The UK’s Brexit referendum is the latest and most eminent manifestation of the European Union’s severe crisis of legitimacy. An ever-increasing number of Europeans fundamentally question European integration. Without legitimacy – i.e. the acceptance and support of the Europeans – the EU has no future. The right lesson to draw is that it is high time for fundamental changes. Shortly after the referendum, the French and German foreign ministers Ayrault and Steinmeier floated the idea of a ‘flexible Union’. Is differentiated integration the way forward for the EU? In what follows, I advocate a constitutional reform of the EU that leads to a more flexible mode of integration.
What should a ‘flexible Union’ look like? An ‘open’ constitution for Europe
Building on the ideas of Fritz W. Scharpf, I suggest a constitutional reform that would differ from the current framework in four respects: First, the present Treaty should be replaced by a ‘lean’ European constitution which contains only those elements that are typically included in constitutions: provisions about competences, institutions, procedures as well as fundamental social and citizenship rights. As an important side effect, this change would bring about a ‘de-constitutionalization’ of single market law: it would no longer be a part of the quasi-constitutional body of the Treaty but of ‘ordinary’ EU law. Since single market law has a market-liberal thrust, this reform would create a more ‘open’ European constitution in the sense that it would be more ‘open’ towards economic and social policy alternatives to that prevailing market-liberalism enshrined both in the single market rules and the case law of the European Court of Justice (ECJ). The idea is to create a ‘level playing field’ for the contest between rival policy paradigms. Moreover, since single market law would become ‘ordinary’ law, it would be much easier to correct ECJ case law when it subordinates collective social rights to market freedoms (as possibly in the upcoming ruling about German co-determination rights of employees in transnational companies). Instead of unanimity, political correction of case law would require only simple majorities.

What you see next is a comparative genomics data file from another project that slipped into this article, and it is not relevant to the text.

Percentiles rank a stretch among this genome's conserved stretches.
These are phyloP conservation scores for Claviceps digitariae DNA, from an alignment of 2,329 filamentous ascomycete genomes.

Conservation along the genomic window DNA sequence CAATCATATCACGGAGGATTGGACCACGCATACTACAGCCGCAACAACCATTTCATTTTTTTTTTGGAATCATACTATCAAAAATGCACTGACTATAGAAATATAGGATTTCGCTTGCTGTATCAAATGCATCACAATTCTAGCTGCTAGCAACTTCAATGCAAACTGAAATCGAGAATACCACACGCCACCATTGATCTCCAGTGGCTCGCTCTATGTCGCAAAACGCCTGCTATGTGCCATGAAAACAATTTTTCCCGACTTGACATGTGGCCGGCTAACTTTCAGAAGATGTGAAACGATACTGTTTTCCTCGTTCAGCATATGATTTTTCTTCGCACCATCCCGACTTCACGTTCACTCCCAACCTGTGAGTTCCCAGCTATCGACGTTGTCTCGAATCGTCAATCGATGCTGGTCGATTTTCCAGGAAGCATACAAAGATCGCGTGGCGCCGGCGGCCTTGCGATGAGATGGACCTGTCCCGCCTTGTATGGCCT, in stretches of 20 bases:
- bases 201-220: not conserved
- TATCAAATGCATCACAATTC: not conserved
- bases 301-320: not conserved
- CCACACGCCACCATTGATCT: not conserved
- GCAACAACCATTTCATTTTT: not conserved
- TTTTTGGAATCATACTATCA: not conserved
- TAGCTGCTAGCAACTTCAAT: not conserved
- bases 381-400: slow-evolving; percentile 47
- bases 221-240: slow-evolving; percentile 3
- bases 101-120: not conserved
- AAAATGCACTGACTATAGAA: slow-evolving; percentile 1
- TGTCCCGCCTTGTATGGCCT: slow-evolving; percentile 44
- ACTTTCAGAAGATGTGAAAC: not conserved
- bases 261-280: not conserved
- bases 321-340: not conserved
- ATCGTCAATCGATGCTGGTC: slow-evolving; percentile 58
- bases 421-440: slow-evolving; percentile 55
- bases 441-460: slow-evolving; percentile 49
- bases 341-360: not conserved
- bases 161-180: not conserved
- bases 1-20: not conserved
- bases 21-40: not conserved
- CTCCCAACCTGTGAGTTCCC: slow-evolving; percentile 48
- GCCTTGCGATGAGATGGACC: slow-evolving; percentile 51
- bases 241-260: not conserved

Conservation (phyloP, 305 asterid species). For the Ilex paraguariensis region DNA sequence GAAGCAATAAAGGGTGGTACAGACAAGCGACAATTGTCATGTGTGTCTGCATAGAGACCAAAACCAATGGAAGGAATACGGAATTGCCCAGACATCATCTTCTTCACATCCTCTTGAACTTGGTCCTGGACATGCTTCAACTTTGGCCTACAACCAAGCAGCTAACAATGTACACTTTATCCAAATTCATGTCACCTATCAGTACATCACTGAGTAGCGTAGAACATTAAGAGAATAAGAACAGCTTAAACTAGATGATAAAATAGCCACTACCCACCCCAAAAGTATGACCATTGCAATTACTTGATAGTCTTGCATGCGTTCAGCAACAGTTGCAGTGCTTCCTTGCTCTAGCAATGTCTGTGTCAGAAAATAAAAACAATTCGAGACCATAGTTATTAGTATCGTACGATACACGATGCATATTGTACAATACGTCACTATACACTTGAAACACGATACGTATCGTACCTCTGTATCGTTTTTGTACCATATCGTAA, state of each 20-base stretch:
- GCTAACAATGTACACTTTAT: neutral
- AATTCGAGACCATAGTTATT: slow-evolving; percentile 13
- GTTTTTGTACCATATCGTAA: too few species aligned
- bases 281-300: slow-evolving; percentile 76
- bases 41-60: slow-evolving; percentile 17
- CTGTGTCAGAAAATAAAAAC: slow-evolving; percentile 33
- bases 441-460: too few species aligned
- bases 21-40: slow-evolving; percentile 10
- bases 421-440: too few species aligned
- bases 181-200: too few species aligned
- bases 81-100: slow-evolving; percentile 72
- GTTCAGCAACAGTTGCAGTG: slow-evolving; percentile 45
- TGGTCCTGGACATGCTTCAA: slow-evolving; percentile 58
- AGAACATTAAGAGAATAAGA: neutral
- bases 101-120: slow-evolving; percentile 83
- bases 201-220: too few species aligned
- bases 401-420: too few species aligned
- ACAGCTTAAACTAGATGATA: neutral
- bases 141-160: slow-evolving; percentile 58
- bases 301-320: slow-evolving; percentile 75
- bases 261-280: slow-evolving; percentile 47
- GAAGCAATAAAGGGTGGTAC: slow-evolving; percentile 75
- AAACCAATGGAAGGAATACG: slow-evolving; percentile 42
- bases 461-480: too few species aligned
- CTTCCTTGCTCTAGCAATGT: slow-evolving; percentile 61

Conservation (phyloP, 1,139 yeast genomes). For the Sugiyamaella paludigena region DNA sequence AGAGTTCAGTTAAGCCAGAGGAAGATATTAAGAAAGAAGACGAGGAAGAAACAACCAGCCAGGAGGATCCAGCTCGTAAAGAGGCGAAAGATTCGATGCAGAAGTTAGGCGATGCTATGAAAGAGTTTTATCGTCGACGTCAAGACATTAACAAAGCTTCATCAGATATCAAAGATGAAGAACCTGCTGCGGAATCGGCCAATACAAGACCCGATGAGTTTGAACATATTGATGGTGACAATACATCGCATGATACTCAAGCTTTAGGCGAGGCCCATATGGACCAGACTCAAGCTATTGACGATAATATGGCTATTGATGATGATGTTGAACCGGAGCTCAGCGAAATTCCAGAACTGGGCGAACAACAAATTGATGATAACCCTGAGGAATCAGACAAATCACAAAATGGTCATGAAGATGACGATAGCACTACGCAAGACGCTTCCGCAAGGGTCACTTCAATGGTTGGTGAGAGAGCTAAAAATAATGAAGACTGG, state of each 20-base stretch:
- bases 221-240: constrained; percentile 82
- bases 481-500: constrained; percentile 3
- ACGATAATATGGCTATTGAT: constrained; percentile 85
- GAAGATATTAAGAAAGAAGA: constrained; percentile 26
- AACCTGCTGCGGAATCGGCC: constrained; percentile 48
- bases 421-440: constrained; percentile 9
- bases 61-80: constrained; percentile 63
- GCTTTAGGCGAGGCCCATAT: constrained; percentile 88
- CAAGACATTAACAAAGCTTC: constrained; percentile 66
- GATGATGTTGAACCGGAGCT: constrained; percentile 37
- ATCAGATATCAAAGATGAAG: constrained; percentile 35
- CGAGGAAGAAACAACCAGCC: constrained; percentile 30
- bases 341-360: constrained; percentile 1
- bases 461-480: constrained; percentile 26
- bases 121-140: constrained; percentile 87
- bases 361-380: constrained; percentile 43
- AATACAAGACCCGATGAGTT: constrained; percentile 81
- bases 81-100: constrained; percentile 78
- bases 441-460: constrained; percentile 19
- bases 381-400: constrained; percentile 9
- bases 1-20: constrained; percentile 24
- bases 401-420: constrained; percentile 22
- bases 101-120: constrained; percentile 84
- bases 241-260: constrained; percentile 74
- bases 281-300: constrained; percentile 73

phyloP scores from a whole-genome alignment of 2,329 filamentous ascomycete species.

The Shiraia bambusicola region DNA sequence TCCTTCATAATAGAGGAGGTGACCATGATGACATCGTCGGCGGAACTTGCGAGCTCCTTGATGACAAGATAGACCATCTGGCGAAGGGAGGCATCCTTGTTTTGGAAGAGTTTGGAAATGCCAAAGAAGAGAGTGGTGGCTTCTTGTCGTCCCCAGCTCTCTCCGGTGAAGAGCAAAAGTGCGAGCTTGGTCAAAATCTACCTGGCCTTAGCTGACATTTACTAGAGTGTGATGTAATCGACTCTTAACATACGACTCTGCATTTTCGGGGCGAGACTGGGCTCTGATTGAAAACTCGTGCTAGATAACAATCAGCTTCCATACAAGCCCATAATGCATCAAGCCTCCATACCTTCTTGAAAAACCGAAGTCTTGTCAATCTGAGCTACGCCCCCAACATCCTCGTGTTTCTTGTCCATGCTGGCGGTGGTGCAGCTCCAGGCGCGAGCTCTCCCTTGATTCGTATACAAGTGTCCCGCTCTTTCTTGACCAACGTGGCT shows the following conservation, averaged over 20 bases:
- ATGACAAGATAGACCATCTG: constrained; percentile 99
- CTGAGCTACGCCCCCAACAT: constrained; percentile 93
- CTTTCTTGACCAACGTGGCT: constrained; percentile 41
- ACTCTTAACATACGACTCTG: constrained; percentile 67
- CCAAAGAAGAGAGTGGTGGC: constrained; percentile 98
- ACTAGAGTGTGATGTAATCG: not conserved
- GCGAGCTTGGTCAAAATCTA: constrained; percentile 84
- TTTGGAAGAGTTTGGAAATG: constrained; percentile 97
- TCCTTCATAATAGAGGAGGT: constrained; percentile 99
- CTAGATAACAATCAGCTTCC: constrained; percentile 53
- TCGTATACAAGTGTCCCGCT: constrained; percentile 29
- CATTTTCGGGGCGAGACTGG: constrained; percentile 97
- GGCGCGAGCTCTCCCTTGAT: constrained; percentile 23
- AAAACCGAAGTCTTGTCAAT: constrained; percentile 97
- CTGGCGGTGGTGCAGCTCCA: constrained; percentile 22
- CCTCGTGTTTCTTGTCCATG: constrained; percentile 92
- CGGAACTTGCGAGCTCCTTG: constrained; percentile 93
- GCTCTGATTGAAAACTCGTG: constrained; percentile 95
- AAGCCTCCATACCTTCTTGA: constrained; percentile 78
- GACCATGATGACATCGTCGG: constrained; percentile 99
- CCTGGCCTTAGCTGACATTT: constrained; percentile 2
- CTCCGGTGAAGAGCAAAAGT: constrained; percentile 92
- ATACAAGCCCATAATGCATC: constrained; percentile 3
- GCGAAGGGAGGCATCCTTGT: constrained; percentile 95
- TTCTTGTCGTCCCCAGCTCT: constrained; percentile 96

Second, the new constitution should lead to a major step in democratization by granting the European Parliament (EP) and the Council the right of initiative. Third, ordinary decision-making in the EU should be radically simplified. Already simple majorities in the Council and the EP should be sufficient to adopt legislation. Basically, this would transform the EU into a two-chamber system. European legislation would be freed from political stalemate. Fourth, this simplification of EU decision-making would necessarily have to be accompanied by the possibility of opt-outs from ‘ordinary’ legislation in order to avoid the extremely problematic situation in which the same majority of countries repeatedly over-rules the same minority of other countries. In addition, opt-outs should serve to protect sensitive national institutional peculiarities such as extensive co-determination rights of employees that do not have majority backing among all member states. However, these opt-outs should be controlled politically: a qualified majority in the Council and a simple majority in the EP should be able to deny opt-outs. As another welcome side-effect, opt-outs would upgrade the role of national parliaments since applications for opt-outs would have to be debated and decided upon by national legislative bodies. Presumably, this would be accompanied by a (desirable) politicization of European affairs in national public discourses. Thus, citizens would gain more direct influence over European integration.